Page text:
Improve circulation, reduce inflammation, help fight colds and flu, and reduce nausea with ginger, a simple, effective herb.
Ginger’s most well-known healing power is its stomach-soothing properties. Enjoy a warming cup of ginger tea to alleviate stomach woes.
As the seasons start to change, the days get shorter and the nights get colder. Time to round up your favorite winter staples: A stockpile of logs to fuel evenings in front of the fire; a steaming Crock-Pot to prepare hearty soups and stews; a set of oversize mugs to fill with piping hot cocoa. Another winter staple you should add to your list of seasonal must-haves? Ginger.
Ginger is the perfect herbal medicine to have around during the winter. While it’s most famous for treating indigestion and nausea, ginger may also act as a decongestant and has long been used to improve cold weather imbalances including poor circulation, arthritic pain and more—it’s no wonder its Sanskrit name, vishwa bhesaj, means “universal medicine.”
Native to Asia, ginger is a gorgeous tropical plant that has been used as a culinary spice for more than 4,000 years. But ginger’s transformational qualities extend well beyond the kitchen—it’s also a medicinal superstar. Wonderfully warming and mildly stimulating, ginger appears to benefit the circulatory system in several ways. As a potent anticoagulant, fine ginger powder may lower low-density lipoprotein (LDL), or “bad” cholesterol, according to researchers at Babol University of Medical Sciences. Having low LDL levels can enhance blood flow, improving the delivery of vitamins, minerals and oxygen to the body. Other research suggests ginger consumption may boost lipid metabolism, and that ginger could help prevent coronary heart disease through antiplatelet therapy without the potential side effects of aspirin. Flavor foods with ginger powder or sip a cup of hot ginger tea to help blood flow.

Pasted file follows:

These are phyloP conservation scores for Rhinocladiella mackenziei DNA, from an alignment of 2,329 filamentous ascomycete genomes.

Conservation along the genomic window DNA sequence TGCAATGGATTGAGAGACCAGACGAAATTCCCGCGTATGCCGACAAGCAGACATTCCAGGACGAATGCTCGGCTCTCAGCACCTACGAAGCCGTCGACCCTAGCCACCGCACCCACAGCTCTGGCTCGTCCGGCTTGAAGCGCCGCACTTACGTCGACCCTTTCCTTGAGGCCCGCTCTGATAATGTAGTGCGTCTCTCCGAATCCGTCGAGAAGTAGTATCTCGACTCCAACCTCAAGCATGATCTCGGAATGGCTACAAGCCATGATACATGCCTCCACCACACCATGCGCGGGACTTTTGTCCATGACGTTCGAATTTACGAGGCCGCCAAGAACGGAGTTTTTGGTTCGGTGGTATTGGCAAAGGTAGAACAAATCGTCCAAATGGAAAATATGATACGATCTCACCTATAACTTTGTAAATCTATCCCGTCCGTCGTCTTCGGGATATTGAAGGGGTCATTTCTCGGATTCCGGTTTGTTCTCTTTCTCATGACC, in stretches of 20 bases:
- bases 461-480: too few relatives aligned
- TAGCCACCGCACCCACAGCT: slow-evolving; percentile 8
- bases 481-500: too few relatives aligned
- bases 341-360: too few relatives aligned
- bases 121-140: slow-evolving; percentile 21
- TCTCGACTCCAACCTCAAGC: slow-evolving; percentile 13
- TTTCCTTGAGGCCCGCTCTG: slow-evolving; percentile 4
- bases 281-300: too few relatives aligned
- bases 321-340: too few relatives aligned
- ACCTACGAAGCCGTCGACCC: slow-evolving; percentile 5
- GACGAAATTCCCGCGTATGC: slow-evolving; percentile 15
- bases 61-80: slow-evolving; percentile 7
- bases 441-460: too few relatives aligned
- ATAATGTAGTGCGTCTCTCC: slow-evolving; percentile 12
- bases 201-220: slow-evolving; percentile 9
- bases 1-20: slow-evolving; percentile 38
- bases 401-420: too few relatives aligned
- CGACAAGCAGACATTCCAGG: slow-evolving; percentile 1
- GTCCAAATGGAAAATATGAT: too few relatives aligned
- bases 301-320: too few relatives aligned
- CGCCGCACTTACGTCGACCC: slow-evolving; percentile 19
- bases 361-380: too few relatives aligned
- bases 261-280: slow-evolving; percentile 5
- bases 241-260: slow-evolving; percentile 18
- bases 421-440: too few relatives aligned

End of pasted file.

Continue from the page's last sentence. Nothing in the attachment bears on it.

Thanks to its warming properties, ginger is also frequently used to reduce inflammation and relax sore muscles. One human study found that ginger relieves osteoarthritis pain in knees better than a placebo. To ease pain, draw a soothing ginger bath by shaving a couple of tablespoons of fresh ginger into a mesh bag and tossing it into the warm water.
A natural decongestant, ginger is used by Chinese herbalists to strengthen the immune system and ease cold symptoms such as sore throat and coughing. Curb your cold with a cup of ginger tea that’s also infused with lemon and honey (see Ginger Lemon-Aide recipe).
Ginger’s most well-known healing power is its stomach-soothing properties. Research abounds on ginger’s ability to treat nausea. Several studies suggest ginger may work better than a placebo in reducing symptoms of motion sickness, while others find it may reduce nausea in pregnant women. It can also treat indigestion, the idea being that it may help regulate elevated sugar levels in the stomach, helping them to return to a normal balance.
Many researchers think the most effective way to take medicinal herbs is as food. Enjoy ginger fresh, dried, ground or powdered in a wide range of dishes. The rhizome (underground stem) becomes a pungent spice with a sweet and zesty intensity when grated (it tastes more pungent dried). Fresh or dried ginger tastes great in curries, stir-fries, noodle dishes, fried rice and even on top of fresh fruit. Ground ginger flavors sweet seasonal treats such as gingerbread, gingersnaps, muffins and breads, while powdered ginger is used to flavor ginger ale and other confections. You can also drink warming ginger tea. Steep fresh-grated ginger root in boiling water for five to 10 minutes and enjoy (no more than 2 cups daily). Make a stronger brew for use in a bath, soak or poultice (see instructions for the Hot Ginger Poultice).
If you wish to take ginger in supplement form, try these doses: For arthritic pain, 250 to 500 milligrams, 2 to 3 times a day; for nausea, 1 gram daily. Don’t take more than 4 grams a day, and don’t give to children under age 2. Pregnant women shouldn’t take more than 1 gram per day.
Adding ginger to the diet is generally safe for both young and old, but taking ginger in supplement form may interact with certain medications. Talk with your health-care provider before taking ginger, especially if you are on diabetes medications, high blood pressure medications or blood-thinning medications such as Warfarin.
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